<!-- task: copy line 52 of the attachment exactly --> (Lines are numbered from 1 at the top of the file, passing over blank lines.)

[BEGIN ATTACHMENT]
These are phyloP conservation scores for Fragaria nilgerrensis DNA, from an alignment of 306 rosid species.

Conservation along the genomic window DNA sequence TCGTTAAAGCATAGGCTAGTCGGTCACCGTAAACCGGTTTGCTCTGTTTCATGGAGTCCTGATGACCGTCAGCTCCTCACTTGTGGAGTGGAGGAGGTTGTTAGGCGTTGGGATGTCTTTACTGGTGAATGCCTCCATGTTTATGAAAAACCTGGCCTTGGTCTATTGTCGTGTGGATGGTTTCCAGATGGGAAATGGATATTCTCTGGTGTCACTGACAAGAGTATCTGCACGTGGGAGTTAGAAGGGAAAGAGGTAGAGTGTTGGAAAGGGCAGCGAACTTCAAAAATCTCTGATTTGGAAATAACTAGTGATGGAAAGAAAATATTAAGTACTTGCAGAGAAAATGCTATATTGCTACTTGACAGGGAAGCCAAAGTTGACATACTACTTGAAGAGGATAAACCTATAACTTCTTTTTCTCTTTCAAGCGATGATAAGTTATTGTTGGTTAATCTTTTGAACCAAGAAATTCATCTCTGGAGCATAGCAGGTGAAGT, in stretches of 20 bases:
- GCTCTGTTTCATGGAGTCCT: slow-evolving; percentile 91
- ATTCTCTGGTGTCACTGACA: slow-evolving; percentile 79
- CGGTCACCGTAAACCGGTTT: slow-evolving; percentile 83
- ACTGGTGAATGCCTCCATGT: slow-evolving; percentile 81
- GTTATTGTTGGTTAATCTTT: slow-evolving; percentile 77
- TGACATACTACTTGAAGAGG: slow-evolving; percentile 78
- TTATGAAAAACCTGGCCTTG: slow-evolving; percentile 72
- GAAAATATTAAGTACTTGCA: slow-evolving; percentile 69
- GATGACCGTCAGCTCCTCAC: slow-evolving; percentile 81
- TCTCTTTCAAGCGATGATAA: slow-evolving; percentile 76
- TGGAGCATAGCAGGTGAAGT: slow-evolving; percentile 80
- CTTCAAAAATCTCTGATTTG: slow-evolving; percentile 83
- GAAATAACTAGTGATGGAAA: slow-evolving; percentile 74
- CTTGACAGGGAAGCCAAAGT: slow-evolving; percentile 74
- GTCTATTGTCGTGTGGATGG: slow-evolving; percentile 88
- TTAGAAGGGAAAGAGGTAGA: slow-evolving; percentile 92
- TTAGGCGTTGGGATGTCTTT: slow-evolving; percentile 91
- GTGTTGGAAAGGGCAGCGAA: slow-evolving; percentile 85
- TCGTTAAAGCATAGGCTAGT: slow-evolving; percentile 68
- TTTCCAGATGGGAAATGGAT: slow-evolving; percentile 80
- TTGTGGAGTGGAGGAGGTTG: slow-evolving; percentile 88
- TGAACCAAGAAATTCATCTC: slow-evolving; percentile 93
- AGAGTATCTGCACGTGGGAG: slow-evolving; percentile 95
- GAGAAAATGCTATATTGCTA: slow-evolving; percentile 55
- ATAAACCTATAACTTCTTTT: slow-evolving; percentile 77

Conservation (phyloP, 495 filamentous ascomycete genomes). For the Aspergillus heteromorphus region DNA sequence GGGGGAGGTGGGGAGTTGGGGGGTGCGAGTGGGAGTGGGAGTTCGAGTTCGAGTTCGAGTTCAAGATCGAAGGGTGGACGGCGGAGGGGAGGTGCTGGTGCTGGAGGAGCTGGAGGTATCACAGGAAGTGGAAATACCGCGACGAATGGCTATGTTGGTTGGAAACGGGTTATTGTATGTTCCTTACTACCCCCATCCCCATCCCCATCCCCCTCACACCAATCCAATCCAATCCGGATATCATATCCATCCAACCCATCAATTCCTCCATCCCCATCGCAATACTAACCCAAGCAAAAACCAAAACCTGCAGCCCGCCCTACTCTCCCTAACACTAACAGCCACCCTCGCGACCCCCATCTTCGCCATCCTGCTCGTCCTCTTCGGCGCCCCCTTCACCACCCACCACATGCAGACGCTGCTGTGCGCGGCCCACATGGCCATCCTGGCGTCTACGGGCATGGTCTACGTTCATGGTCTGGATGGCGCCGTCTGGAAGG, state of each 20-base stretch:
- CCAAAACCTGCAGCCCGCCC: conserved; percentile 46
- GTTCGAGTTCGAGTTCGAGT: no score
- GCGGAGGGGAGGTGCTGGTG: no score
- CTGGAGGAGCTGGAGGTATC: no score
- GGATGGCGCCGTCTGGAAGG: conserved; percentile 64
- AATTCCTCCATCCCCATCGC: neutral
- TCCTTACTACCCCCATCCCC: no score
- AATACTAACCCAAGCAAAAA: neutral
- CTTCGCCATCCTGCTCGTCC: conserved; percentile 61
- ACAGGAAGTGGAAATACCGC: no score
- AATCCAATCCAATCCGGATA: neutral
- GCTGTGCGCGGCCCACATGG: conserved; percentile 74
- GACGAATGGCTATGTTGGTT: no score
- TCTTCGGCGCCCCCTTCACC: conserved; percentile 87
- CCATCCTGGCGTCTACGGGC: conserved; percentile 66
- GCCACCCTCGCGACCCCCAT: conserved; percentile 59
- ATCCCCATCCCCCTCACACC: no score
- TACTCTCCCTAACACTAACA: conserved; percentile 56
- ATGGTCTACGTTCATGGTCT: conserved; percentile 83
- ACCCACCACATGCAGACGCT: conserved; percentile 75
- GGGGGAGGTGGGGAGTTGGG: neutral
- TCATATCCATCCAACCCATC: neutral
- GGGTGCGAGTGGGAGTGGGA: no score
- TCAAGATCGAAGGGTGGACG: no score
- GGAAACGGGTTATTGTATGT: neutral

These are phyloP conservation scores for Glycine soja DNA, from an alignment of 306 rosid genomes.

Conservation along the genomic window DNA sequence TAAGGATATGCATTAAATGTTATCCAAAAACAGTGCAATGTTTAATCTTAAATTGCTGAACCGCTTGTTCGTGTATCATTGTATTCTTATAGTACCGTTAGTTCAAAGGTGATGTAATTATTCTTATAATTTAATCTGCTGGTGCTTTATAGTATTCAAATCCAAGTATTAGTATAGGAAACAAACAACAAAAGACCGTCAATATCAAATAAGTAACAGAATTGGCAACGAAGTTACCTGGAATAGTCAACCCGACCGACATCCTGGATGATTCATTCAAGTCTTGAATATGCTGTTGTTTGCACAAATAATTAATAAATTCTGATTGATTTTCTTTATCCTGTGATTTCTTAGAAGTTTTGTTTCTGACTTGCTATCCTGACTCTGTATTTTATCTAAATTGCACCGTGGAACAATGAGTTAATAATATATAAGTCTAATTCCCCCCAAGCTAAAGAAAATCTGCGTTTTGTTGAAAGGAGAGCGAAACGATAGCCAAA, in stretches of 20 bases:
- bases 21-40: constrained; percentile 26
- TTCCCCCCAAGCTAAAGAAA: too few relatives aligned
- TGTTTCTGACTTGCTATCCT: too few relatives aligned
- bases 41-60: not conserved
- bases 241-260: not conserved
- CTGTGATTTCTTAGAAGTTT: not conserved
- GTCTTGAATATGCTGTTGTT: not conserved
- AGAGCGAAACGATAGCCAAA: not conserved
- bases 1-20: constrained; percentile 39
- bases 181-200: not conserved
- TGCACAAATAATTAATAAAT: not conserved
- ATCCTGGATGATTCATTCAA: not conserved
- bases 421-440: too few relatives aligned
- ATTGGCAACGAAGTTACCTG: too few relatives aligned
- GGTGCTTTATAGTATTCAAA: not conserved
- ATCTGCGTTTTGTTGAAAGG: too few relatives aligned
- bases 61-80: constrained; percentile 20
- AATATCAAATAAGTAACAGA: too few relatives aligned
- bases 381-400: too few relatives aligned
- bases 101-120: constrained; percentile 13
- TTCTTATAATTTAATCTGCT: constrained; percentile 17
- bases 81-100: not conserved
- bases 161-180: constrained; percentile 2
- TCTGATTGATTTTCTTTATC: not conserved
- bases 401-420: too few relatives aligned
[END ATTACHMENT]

- TCAAGATCGAAGGGTGGACG: no score